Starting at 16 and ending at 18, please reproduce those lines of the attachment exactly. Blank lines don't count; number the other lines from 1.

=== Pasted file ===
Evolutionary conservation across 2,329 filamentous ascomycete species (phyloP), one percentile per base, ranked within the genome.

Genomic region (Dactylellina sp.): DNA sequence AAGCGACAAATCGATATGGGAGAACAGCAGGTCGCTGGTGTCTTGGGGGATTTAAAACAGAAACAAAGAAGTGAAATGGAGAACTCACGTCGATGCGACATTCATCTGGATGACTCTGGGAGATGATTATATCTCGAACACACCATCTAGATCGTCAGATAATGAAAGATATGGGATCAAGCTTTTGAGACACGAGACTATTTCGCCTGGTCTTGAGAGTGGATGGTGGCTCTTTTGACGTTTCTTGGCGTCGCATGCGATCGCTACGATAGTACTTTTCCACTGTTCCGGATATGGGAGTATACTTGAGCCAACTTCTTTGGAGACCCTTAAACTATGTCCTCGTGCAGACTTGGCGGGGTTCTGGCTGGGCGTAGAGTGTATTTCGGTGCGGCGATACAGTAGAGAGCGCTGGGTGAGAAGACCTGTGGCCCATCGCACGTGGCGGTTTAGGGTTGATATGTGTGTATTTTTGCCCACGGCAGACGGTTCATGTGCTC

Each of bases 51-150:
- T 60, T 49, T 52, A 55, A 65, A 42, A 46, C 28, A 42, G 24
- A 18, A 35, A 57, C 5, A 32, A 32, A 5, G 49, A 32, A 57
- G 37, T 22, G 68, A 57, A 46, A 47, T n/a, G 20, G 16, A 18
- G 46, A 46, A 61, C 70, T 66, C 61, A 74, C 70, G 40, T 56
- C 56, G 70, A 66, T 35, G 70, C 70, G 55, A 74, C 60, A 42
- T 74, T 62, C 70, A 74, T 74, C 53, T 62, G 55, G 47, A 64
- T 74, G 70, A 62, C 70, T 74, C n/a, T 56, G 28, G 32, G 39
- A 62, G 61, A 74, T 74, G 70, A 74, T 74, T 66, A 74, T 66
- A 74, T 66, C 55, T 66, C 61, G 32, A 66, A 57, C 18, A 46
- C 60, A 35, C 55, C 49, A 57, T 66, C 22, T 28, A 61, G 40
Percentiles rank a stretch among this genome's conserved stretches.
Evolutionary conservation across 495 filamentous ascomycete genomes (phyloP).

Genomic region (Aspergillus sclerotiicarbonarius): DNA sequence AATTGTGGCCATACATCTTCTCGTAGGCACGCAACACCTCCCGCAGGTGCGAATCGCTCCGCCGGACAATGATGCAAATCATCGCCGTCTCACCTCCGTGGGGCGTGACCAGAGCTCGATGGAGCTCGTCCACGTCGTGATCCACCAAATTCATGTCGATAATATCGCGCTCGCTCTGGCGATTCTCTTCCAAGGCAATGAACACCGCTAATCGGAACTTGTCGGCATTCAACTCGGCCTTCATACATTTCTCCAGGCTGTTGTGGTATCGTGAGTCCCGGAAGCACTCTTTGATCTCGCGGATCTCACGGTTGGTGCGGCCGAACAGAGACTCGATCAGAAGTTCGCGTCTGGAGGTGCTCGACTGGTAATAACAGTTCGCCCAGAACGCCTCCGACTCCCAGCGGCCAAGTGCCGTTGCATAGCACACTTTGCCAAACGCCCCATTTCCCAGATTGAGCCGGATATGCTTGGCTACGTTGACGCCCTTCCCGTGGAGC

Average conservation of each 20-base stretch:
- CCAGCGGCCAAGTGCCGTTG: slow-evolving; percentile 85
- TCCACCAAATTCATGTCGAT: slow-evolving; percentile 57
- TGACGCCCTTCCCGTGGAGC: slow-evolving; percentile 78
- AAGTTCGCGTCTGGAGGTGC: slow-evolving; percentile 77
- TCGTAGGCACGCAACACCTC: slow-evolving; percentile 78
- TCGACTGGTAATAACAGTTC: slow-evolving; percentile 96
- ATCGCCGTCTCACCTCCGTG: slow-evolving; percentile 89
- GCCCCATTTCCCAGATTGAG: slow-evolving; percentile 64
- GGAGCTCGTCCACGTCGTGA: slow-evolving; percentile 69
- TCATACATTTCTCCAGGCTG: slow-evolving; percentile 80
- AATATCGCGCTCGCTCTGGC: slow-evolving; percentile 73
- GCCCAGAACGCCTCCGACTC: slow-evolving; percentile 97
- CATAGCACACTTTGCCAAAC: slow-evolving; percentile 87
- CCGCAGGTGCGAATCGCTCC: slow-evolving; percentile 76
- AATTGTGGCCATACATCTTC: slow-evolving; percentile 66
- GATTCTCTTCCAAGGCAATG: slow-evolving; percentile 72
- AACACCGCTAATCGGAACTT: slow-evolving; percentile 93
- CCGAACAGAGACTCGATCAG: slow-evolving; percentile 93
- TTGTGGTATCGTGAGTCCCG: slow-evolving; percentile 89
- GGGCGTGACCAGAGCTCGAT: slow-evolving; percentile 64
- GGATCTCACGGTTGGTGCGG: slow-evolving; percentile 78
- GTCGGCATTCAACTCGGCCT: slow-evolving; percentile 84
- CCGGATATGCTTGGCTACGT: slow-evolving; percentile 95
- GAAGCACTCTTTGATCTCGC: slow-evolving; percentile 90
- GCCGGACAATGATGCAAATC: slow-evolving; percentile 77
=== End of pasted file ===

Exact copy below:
Genomic region (Aspergillus sclerotiicarbonarius): DNA sequence AATTGTGGCCATACATCTTCTCGTAGGCACGCAACACCTCCCGCAGGTGCGAATCGCTCCGCCGGACAATGATGCAAATCATCGCCGTCTCACCTCCGTGGGGCGTGACCAGAGCTCGATGGAGCTCGTCCACGTCGTGATCCACCAAATTCATGTCGATAATATCGCGCTCGCTCTGGCGATTCTCTTCCAAGGCAATGAACACCGCTAATCGGAACTTGTCGGCATTCAACTCGGCCTTCATACATTTCTCCAGGCTGTTGTGGTATCGTGAGTCCCGGAAGCACTCTTTGATCTCGCGGATCTCACGGTTGGTGCGGCCGAACAGAGACTCGATCAGAAGTTCGCGTCTGGAGGTGCTCGACTGGTAATAACAGTTCGCCCAGAACGCCTCCGACTCCCAGCGGCCAAGTGCCGTTGCATAGCACACTTTGCCAAACGCCCCATTTCCCAGATTGAGCCGGATATGCTTGGCTACGTTGACGCCCTTCCCGTGGAGC

Average conservation of each 20-base stretch:
- CCAGCGGCCAAGTGCCGTTG: slow-evolving; percentile 85